What Parents Need to Know About Cyberbullying

As parents, we know high school is hard. We think we understand the pressures and risks our teens face every day – after all, we were once their age. But the nagging thought in the back of our minds is the fear that we have no idea. No idea.

Undercover High reveals truths about cyberbullying

Glancing at high school as a parent, it can appear as though nothing has changed. The buildings look exactly like the hallways we walked decades earlier and, in many cases, they are. Teachers still remark to students arriving late, “Nice of you to join us.” Kids still mouth off to authority and self-segregate in the cafeteria in ways that are reminiscent of The Breakfast Club.

But scratch just below the surface and so much has changed.

What is high school like with 24/7 messaging? What is it like with Instagram-curated versions of everyone’s lives on display?  What happens when groups of boys can cybergang up on a single girl and speak about her in the crudest possible terms, emboldened by the fact that no one needs to make eye contact? What is school like with the incessant barrage of Snapchats and messages creating an almost endless string of distractions? What is it like when kids can send out a silent message announcing that they are going to kill themselves with just three letters?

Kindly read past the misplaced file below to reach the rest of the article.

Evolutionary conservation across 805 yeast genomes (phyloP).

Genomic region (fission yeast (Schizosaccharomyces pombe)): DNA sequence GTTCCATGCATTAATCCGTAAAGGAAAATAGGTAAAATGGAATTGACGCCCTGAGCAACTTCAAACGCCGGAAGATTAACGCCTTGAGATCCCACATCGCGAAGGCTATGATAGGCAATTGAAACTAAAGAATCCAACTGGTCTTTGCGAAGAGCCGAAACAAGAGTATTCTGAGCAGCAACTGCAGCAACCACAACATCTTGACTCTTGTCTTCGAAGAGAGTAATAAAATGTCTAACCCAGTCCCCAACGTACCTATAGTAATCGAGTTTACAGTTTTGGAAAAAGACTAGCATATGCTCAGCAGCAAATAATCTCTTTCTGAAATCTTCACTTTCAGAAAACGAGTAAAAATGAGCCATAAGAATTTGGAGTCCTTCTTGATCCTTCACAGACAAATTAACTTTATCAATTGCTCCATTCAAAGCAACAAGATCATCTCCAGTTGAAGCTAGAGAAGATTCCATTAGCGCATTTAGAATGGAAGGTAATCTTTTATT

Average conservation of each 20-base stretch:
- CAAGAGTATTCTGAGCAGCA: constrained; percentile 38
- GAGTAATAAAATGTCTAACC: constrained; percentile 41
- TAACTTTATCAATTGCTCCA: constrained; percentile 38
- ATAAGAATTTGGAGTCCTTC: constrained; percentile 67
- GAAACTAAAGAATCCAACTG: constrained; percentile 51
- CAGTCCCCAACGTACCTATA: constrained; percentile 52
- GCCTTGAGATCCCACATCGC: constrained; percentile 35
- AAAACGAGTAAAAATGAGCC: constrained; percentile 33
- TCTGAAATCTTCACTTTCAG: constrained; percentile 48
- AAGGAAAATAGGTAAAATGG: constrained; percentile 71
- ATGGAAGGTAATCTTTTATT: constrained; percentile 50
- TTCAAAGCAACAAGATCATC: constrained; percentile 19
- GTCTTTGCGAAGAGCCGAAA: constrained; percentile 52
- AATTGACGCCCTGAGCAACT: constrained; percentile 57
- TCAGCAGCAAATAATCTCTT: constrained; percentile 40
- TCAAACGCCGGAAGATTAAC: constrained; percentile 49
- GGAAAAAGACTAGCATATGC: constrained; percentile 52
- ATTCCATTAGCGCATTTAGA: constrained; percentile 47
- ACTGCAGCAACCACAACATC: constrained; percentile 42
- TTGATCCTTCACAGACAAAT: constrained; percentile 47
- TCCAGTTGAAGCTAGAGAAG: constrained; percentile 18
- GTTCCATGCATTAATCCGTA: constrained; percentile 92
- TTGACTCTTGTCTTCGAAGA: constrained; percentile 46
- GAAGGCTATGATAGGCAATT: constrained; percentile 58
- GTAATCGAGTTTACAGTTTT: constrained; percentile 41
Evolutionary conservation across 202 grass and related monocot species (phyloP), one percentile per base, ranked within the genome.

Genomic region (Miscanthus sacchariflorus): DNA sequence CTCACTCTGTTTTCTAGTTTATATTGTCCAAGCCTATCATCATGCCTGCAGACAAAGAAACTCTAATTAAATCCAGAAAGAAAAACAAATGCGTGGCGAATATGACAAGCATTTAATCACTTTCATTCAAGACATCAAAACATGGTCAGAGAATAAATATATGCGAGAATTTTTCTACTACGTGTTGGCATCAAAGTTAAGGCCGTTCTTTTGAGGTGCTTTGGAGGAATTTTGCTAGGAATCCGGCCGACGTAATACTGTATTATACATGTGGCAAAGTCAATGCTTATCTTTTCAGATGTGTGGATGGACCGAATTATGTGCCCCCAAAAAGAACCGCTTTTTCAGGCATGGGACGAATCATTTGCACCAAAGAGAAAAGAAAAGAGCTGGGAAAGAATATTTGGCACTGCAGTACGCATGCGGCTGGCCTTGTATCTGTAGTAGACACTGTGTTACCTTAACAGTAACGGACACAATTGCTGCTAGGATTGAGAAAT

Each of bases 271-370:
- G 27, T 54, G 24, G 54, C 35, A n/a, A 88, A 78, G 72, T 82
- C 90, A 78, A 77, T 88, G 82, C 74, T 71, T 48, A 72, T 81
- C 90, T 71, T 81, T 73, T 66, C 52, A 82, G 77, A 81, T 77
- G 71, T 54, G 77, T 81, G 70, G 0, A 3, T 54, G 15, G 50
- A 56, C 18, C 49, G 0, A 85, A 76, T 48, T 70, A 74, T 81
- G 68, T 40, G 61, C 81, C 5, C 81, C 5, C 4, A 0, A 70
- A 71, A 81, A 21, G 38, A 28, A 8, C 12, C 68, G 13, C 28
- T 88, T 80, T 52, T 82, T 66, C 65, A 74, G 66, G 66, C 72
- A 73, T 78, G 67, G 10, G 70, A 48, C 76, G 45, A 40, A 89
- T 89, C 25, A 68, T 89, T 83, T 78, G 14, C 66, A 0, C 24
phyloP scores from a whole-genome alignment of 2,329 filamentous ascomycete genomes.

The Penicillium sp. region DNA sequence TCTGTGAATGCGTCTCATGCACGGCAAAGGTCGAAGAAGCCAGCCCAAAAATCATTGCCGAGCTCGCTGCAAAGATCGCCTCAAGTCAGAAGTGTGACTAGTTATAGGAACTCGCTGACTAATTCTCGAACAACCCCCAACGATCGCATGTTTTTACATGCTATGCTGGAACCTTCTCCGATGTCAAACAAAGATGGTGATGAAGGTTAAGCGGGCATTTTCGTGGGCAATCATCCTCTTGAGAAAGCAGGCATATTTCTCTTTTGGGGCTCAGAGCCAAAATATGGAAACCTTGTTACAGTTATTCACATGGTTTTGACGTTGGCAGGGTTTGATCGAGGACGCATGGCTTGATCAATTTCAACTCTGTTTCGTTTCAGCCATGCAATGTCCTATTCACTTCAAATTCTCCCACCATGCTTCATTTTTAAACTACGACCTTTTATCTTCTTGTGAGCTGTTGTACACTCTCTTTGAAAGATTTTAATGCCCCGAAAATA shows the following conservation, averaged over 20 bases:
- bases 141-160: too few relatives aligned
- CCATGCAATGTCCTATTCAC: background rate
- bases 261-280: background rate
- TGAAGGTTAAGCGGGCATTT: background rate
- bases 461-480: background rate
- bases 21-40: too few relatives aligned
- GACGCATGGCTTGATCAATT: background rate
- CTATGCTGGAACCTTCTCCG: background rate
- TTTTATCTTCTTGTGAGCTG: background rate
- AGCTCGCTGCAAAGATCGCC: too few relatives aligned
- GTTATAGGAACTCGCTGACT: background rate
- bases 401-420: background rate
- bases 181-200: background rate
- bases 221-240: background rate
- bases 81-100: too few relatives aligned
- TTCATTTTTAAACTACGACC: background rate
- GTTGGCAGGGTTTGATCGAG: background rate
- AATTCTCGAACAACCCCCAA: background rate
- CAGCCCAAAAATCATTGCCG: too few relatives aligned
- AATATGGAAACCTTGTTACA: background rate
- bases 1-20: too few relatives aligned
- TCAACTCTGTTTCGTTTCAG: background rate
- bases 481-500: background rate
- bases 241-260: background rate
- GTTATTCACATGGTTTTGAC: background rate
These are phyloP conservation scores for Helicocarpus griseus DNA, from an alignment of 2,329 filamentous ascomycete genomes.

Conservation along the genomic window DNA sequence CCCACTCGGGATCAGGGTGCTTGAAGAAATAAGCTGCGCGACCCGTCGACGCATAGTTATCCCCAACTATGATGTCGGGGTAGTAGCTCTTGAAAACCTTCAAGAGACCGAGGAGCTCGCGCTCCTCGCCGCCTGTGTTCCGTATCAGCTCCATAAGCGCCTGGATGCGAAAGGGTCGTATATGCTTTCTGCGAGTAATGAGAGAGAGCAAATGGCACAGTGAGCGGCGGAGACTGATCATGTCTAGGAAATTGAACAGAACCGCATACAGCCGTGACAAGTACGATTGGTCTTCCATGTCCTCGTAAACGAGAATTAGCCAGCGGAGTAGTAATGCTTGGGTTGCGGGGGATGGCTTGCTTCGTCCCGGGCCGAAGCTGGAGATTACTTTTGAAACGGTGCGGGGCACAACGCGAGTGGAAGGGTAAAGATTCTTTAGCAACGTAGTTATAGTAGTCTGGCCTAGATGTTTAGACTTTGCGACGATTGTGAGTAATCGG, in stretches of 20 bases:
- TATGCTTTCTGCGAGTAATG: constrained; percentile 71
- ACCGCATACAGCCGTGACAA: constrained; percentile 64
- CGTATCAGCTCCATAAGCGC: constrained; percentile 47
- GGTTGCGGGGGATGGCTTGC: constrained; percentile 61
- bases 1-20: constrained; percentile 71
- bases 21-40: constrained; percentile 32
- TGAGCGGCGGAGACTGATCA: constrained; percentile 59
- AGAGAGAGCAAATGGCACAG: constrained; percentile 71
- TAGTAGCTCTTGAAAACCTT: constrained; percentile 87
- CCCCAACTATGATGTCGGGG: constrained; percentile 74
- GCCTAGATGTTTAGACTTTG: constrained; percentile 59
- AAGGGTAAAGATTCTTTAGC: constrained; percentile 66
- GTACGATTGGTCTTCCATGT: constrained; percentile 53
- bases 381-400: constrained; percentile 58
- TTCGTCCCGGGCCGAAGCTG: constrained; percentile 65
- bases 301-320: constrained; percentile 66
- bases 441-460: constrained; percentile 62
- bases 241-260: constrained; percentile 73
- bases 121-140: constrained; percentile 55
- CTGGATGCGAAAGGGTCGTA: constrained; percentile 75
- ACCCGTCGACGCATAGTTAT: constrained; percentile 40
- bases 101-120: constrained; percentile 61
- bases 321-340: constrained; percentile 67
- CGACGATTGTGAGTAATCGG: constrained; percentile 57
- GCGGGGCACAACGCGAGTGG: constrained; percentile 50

Some of the facts are frightening.

Social Media, Cyberbullying, and Teens: The Facts

  • 1 in 3 teens have experienced online harassment and girls are much more likely than boys to be the victim. (Pew)
  • 18% of older teens have had someone forward or publicly post a private message.
  • The more active a teen is online with sharing their thoughts and feelings or writing a blog, the more likely they are to be bullied.